Andriy Bystryk parks his Renault in Vremivka, a village at the edge of the Donbas. The roar of the artillery sounds closer here, and small arms fire can also be heard. The Territorial Defense Forces and the army have their quarters behind the town’s pale-yellow-tiled culture center. Soldiers are driving around in 40-year-old Soviet armored vehicles past the monument to those who fell in World War II. Medics are forced to rely on ancient ambulances. Palettes of canned fish and pork sausage are being unloaded from the bed of a Nissan pickup, on which someone has spraypainted the Ukrainian word for “nightmare.”
In the ninth week of war, Ukraine has between 500,000 and 700,000 men and women bearing arms. There is no way of knowing the precise number. Around 100,000 of them belong to the National Guard, the border patrol force and the police. An additional 100,000 serve in the Territorial Defense Forces. Many members of the Territorial Defense Forces are not in the best of health, are too old or are fathers to more than three children, making them unqualified for the regular military. Many of them are still undergoing training – even as they find themselves under fire. “We wanted to create military structures across the entire country, a network of conscripts like in Israel or Switzerland,” says Oleksiy Arystovych, an adviser to President Zelenskyy. “But in many places, the war beat us to it.”
Courage and readiness to make sacrifices are two qualities that the Territorial Defense Forces have more than enough of, but they lack equipment. Bystryk, the lieutenant from Zaporizhzhia, doesn’t even have a helmet. In the villages, sometimes the Russians advance, and sometimes the Ukrainians, but the pattern is generally the same: The side able to muster the most artillery tends to win. “When they are shooting, they are stronger. When we are shooting, we are stronger,” says Bystryk. “Today, they are shooting without pause.”
He speeds through a village of light-blue houses behind front yards full of blooming daffodils. It is an empty wasteland, and the roar of the shelling grows louder. When the Renault passes into the village of Storosheve, loud voices can suddenly be heard. “Quick! Quick! Shelling!” yells one of three men who duck behind a concrete wall. The picture of calmness, Bystryk parks his Renault and walks over to a huge weeping willow, under which Igor Dyktyarenko is hiding with his reconnaissance team.
Dyktyarenko is commander of the local Territorial Defense Forces unit, a 53-year-old former soldier with a moustache. He is the father of two daughters. He says that village residents left once the shelling grew too strong. One of Dyktyarenko’s soldiers was killed in an attack and four others were wounded. Still, though, six members of his unit are still waiting for Russian tanks to approach so they can attack them with time-honored RPG-7 rocket-propelled grenades from Russian production.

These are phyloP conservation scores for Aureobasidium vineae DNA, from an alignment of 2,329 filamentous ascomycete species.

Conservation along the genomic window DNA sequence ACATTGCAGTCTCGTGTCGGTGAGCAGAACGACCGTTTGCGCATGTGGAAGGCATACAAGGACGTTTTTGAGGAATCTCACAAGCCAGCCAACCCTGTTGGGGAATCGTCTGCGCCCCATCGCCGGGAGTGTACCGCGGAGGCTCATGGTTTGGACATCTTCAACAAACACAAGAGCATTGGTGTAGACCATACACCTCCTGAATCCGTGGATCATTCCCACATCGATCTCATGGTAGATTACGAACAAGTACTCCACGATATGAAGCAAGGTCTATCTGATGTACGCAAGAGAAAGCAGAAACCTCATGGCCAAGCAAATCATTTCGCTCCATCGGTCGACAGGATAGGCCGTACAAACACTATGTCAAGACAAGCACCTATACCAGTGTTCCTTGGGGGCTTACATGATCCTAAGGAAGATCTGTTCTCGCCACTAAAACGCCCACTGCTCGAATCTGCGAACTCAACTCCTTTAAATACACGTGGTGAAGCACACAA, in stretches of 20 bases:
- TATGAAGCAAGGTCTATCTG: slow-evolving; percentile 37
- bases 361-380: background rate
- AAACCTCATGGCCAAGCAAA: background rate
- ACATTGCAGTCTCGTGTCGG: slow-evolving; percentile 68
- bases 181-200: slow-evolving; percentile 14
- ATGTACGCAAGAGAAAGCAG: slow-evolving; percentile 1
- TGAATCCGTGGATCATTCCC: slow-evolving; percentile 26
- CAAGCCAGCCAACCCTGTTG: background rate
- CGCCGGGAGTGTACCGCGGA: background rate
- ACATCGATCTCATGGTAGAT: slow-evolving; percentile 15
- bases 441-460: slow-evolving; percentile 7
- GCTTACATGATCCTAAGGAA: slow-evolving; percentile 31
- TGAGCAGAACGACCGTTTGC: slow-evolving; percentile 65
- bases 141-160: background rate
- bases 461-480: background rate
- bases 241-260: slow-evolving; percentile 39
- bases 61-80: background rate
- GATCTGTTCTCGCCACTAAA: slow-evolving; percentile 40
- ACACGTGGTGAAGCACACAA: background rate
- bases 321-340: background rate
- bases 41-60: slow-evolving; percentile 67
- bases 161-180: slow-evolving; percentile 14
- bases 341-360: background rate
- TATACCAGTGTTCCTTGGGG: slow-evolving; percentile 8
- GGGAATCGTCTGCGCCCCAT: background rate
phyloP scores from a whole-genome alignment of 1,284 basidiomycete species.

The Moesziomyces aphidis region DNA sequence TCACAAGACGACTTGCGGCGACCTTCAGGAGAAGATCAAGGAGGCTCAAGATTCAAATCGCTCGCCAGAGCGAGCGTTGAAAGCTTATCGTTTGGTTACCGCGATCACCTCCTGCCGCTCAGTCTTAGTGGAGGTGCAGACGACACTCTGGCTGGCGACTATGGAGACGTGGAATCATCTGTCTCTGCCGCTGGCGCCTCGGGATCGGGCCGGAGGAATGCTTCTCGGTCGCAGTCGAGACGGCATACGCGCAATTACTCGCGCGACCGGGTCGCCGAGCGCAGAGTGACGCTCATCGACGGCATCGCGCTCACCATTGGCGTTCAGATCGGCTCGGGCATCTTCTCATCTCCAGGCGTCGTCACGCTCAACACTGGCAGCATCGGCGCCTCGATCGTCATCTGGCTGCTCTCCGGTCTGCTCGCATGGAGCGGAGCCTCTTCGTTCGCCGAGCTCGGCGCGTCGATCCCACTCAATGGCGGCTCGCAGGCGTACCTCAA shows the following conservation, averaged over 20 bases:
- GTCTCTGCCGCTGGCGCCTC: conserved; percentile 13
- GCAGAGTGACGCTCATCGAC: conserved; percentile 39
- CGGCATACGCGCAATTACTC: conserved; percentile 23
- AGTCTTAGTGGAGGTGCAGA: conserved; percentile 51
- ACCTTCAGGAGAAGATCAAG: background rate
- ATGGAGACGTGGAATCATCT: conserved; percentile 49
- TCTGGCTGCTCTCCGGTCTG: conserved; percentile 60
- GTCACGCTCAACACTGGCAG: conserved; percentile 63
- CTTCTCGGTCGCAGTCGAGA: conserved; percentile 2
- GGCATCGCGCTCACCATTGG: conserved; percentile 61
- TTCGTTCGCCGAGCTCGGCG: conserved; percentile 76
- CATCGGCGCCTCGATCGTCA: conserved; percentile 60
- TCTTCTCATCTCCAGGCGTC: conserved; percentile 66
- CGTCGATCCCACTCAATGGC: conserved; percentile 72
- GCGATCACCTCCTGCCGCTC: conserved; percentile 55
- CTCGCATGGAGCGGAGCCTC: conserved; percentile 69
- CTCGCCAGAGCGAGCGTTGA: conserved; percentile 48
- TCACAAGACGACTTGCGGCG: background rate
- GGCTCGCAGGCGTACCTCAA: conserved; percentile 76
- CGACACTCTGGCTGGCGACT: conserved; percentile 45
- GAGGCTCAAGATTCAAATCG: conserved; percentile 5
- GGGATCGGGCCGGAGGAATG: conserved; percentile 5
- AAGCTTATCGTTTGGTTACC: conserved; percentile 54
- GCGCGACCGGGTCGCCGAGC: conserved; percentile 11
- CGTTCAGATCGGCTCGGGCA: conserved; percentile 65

Three additional soldiers, gasping for breath, hurry under the tree and spread out additional ammunition on the ground. “With these, we have to hit a tank at least twice in the same place to pierce the steel,” says Dyktyarenko, referring to the olive-green grenades that look like oversized New Year’s rockets. He then adds: “If only we had the Panzerfaust 3 from Germany.”
Those touring the eastern front these days – particularly German journalists – cannot escape the calls for more weapons. Around 30 countries have pledged materiel, from gas masks and ABC protection suits from Japan to anti-ship missiles from Britain to tanks from the Czech Republic and Slovenia. Eight to 10 cargo planes full of equipment land each day at airports in Poland, Romania and other neighboring countries. The U.S. alone has pledged or delivered $3.4 billion in military aid since the beginning of the war, with Washington promising on Thursday the delivery of 72 field howitzers along with 144,000 rounds of ammunition and tactical drones. The U.S. government also plans to make 16 helicopters available from Russian production that were acquired for Afghanistan several years ago.
Hundreds of trucks then transport the deliveries from the airports toward the front along a variety of different overland routes. In addition to tanks and armored personnel carriers, the Ukrainians are also in need of 152 mm shells, the old Soviet standard. NATO-sized shells don’t work. In Europe and elsewhere, a large-scale search for Soviet-era military munitions has long since gotten underway. Because the Ukrainians are firing off shells and armor piercing munitions at a rapid rate in the Donbas, and the Russian troops are responding.
The shell impacts can now also be felt beneath the branches of the weeping willow. They are coming closer, and you can hear the whistling of incoming rounds. Yevgeniy Oleksenko, 32, a volunteer with the Territorial Defense Forces, has already been hit by shrapnel once today. “A grenade,” he says, showing dried blood behind his left ear and a wound on his left leg. He says he is feeling nauseous, likely the result of a concussion. “But he refuses to go,” says Dyktyarenko, patting him on the shoulder.
Before the war, Oleksenko worked in a traffic light factory in Zaporizhzhia. He has written his nickname on his bullet-proof vest with a felt-tipped pen: Tur. In Ukrainian, it essentially means “wild bull.” He is 180 centimeters (5’11”) tall and weighs 140 kilograms (310 pounds) – and he is used to war, as are so many young men in eastern Ukraine. The so-called Line of Contact – the unofficial border that separates the Ukrainian part of the Donbas from the areas under the control of pro-Moscow separatists – passes not far from Zaporizhzhia. In 2015, Oleksenko was hit by grenade shrapnel in the Donbas. “Initially, I couldn’t move my left leg anymore. But after physical therapy, it got a bit better. Lying down, though, is still difficult.”